There is much to welcome in the Government’s Elections Bill which completed its second reading last month and is being scrutinised by the Public Bill Committee over the next few weeks. There has been widespread welcome to elements to clarify what’s meant by “undue influence” on voters, improve poll accessibility, prevent the intimidation of candidates and require all paid for digital political material to have an imprint. But the measures to introduce voter ID need to be handled with care.
Under the Bill, voters will be required to show an approved form of photographic identification before collecting their ballot paper to vote at a polling station for UK parliamentary elections in Great Britain, at local elections in England, and at Police and Crime Commissioner elections in England and Wales. A broad range of documents will be accepted including passports, driving licences, various concessionary travel passes and photocard parking permits issued as part of the Blue Badge scheme. Any voter who does not have an approved form of identification will be able to apply for a free, local Voter Card from their local authority.
Chloe Smith, Cabinet Office Parliamentary Secretary, argued in 2019:
Electoral fraud is an unacceptable crime that strikes at a core principle of our democracy—that is, that everybody’s vote matters. There is undeniable potential for electoral fraud in our current system, and the perception of this undermines public confidence in our democracy. We need only to walk up to the polling station and say our name and address, which is an identity check from the 19th century, based on the assumption that everyone in the community knows each other and can dispute somebody’s identity…Showing ID is something that people of all backgrounds already do every day—when we take out a library book, claim benefits or pick up a parcel from the post office. Proving who we are before we make a decision of huge importance at the ballot box should be no different.
Whilst concern about voter fraud is generally low in the UK, Electoral Commission research in 2014 identified some local areas where there appears to be a greater risk of cases of alleged electoral fraud being reported. Generally these areas were limited to individual wards within 16 local authority areas (out of just over 400 across the UK as a whole). These areas were often characterised by being densely populated with a transient population, a high number of multiple occupancy houses and a previous history of allegations of electoral fraud.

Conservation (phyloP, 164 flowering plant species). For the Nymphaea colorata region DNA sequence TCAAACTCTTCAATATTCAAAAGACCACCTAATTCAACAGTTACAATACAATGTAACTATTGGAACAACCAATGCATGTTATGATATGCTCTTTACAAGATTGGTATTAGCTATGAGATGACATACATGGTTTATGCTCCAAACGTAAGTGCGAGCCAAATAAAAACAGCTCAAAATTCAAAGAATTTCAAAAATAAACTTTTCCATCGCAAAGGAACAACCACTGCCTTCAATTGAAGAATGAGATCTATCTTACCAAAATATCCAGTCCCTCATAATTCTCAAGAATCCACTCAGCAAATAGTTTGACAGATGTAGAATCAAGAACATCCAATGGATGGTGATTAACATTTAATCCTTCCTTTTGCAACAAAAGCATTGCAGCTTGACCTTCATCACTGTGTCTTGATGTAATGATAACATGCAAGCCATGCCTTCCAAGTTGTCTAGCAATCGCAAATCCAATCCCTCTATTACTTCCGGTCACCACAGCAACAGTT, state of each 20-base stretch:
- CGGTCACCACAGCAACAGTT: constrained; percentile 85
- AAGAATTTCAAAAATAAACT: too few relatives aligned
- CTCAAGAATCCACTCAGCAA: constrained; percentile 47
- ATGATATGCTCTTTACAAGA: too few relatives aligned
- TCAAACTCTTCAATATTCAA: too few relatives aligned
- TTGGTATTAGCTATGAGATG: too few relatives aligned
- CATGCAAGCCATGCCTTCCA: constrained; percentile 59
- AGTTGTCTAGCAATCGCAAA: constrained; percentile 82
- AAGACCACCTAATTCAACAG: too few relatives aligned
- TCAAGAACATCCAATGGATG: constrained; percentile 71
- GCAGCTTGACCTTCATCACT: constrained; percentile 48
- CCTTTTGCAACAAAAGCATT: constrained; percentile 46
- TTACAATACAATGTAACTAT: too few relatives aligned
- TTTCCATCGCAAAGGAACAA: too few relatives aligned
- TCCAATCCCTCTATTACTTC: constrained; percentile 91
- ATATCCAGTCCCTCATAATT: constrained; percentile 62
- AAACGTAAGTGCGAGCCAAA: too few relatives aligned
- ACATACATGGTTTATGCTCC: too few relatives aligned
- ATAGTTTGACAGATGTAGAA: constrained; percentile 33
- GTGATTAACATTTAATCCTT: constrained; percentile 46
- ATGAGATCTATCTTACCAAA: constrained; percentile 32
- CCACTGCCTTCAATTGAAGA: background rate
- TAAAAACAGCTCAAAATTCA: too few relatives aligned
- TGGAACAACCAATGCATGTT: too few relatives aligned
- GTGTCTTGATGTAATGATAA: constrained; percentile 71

The Electoral Commission asked national and local organisations, including those representing people with protected characteristics under the Equality Act 2010, to provide evidence of how the proposals for Photo ID affected the specific groups they represent. The results showed significant concerns. Charities representing people with learning disabilities, the BAME, LGBT+, gypsy and traveller communities and people without a fixed address raised general concerns that some of the people they represent are already less likely to register and vote, and they are also less likely to have ID. Many of the responses highlighted existing difficulties their users face in accessing services requiring proof of identity, including barriers faced by people who don’t have easy access to the internet.
Photographic voter ID has been used in Northern Ireland since 2003, and at the May 2019 local elections, ten local authority areas in England agreed to run pilots. Interestingly, three of the ten pilot areas were in the Electoral Commission’s list of higher risk local authority areas referred to above. There were different arrangement according to three models: In two areas, people had to show a specified form of photo ID. In five areas, they could choose to show either a specified form of photo ID or two pieces of specified non-photo ID. And in three areas people could show either their poll card or a specified form of photo ID. The mixed ID model and the photo ID model both had a provision for free, locally issued ID available from the local authority, if electors did not have the required form of ID.